I love working for Phil, he is absolutely brilliant! As a chef he is very approachable and it’s good to a see a chef of his level still cooking in the kitchen – there are not that many who still do and I’m quite proud of that.

What advice would you give to people thinking of entering the hospitality industry?

They need to try it and find out if they like it, because if they don’t like it and are not passionate about it they can’t do it. You need to love it, I love my job and that’s why I do it – yes the hours are crazy sometimes and customers can sometimes be difficult, so you need to be patient and love what you are doing.

How do you promote that patience in your staff to make sure the customer receives the best experience?

The Square Mayfair
The Square Mayfair

Obviously we discuss it in briefings but for me I would rather employ someone with less skill and more patience. I like them to be very easy going and not shy to speak, over someone who has a lot of skill but has no personality. At the end of the day if they lack personality they will be quite difficult to work with - I can’t teach personality but I can always train them to have the skill level they need to deliver the experience our team is expected to give.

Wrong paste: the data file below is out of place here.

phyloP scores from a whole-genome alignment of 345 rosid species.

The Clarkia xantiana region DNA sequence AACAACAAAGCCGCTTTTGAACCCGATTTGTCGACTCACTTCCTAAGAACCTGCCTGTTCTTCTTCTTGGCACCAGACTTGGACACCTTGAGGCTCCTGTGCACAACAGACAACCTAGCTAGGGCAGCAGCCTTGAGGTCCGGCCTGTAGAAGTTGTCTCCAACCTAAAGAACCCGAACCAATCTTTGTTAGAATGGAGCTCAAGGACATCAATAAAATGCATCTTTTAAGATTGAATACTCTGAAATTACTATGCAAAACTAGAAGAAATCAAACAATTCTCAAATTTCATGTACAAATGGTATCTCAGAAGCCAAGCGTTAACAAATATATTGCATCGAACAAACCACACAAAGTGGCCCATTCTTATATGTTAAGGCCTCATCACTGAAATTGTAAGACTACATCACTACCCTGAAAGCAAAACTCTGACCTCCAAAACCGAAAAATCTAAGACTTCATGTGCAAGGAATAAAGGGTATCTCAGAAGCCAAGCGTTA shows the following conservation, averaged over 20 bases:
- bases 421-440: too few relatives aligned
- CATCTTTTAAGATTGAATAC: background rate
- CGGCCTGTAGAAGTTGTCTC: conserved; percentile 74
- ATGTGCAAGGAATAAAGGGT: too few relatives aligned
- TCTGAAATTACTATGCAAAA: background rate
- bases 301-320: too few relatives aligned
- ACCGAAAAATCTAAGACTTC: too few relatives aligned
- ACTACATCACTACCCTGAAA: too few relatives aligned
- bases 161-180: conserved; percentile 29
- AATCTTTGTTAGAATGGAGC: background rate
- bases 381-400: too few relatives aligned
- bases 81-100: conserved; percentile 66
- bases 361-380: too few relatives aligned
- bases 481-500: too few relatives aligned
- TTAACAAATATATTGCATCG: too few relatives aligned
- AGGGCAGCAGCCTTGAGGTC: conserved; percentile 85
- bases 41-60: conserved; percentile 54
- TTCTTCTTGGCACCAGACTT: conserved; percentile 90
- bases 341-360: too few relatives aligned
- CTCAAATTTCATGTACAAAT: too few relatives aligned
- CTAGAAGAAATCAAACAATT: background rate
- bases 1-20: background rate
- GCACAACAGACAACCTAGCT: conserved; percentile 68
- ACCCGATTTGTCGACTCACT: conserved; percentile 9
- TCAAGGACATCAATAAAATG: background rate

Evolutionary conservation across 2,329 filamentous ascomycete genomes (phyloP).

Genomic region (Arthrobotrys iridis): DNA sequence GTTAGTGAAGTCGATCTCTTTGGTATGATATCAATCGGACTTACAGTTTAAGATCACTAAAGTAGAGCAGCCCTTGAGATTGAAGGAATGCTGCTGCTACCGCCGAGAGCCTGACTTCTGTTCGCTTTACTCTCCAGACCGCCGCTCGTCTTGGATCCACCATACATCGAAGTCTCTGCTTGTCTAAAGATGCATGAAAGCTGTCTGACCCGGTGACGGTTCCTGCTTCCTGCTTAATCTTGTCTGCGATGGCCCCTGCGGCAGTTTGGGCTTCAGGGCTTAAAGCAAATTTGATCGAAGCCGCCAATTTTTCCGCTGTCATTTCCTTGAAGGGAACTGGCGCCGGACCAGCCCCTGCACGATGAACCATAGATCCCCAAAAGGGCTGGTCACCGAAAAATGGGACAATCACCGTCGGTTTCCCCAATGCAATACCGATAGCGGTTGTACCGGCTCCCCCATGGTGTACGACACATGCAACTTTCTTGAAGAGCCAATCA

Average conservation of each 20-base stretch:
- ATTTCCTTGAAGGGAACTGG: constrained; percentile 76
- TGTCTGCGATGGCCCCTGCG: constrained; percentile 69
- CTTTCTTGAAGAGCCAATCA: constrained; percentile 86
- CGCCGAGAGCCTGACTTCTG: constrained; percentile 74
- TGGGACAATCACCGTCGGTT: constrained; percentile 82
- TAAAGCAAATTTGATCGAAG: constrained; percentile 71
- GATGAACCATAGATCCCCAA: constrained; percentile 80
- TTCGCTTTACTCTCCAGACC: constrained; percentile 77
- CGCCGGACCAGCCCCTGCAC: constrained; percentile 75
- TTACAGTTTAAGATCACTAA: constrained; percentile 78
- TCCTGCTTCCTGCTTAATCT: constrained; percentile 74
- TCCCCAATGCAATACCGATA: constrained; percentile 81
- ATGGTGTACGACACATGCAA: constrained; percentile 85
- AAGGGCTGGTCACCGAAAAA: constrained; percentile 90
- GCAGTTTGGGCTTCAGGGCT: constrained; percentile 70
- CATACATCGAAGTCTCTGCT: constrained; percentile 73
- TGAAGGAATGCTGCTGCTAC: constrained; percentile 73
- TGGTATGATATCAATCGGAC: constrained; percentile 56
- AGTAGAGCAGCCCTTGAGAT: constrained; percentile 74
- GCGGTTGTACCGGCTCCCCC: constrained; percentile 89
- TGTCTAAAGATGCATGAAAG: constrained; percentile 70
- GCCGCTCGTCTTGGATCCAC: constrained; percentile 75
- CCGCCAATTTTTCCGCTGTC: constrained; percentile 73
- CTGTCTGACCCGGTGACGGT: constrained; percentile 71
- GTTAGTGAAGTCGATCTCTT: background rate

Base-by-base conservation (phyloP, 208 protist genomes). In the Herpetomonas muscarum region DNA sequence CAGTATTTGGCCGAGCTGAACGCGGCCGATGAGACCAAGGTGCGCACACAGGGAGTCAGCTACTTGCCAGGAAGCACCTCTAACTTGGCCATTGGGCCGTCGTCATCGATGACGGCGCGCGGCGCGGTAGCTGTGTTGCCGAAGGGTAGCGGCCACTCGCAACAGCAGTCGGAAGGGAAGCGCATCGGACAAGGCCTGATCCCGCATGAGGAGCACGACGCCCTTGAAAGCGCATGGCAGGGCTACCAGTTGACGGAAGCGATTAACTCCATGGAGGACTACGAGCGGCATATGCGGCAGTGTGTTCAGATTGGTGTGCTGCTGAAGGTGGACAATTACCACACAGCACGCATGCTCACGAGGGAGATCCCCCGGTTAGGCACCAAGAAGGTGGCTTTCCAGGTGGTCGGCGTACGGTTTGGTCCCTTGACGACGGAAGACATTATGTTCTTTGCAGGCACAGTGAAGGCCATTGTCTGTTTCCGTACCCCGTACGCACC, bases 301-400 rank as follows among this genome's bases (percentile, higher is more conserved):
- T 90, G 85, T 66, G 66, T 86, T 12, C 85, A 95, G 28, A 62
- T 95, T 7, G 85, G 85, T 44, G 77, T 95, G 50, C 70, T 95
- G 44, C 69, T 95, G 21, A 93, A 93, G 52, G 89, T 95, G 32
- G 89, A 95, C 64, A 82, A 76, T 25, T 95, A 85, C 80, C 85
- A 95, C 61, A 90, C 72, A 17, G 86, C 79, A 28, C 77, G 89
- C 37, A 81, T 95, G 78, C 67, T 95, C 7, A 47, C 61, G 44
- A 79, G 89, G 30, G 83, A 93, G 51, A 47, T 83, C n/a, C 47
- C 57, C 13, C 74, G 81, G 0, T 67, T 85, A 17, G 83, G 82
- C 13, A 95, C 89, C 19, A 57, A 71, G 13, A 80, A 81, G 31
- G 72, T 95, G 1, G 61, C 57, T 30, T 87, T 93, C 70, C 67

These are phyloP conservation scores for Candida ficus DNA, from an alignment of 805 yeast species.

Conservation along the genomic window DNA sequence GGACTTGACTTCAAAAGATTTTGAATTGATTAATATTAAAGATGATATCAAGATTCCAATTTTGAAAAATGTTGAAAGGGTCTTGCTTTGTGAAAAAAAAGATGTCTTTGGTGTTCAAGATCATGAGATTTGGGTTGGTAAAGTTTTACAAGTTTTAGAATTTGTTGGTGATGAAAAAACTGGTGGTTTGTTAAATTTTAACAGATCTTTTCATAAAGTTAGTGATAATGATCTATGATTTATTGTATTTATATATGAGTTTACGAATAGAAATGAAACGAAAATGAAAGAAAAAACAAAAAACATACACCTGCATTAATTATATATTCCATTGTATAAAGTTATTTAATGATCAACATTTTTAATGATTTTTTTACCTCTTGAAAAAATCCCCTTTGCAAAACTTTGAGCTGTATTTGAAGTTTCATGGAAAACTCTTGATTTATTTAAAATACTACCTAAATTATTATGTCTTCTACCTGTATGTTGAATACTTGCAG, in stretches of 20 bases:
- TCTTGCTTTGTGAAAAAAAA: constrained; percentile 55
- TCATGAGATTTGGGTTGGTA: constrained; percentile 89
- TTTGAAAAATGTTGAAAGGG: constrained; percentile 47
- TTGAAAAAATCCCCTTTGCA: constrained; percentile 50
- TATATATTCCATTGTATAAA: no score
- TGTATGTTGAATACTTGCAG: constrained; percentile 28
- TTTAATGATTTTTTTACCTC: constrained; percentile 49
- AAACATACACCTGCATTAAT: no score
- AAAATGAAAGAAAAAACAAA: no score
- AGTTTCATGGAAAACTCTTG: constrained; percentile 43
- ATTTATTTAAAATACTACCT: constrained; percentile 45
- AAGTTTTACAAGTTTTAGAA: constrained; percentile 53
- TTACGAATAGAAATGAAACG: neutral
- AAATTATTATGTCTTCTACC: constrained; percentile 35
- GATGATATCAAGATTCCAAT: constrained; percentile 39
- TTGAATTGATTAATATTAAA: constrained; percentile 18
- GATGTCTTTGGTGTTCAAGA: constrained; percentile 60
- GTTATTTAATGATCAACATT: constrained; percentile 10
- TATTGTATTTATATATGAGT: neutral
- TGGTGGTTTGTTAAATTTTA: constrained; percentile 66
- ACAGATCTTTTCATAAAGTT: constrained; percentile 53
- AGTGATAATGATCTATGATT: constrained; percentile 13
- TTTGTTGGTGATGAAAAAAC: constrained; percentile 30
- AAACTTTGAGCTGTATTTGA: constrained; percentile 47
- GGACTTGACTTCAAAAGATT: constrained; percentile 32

Are there any other restaurants that inspire you with the standard of service they deliver?

There are one or two, Le Gavroche is one, the service there is very good. I think though the people who have inspired me the most are those who worked at The Square when I first arrived. It was them who gave me the education and the skill which I have now.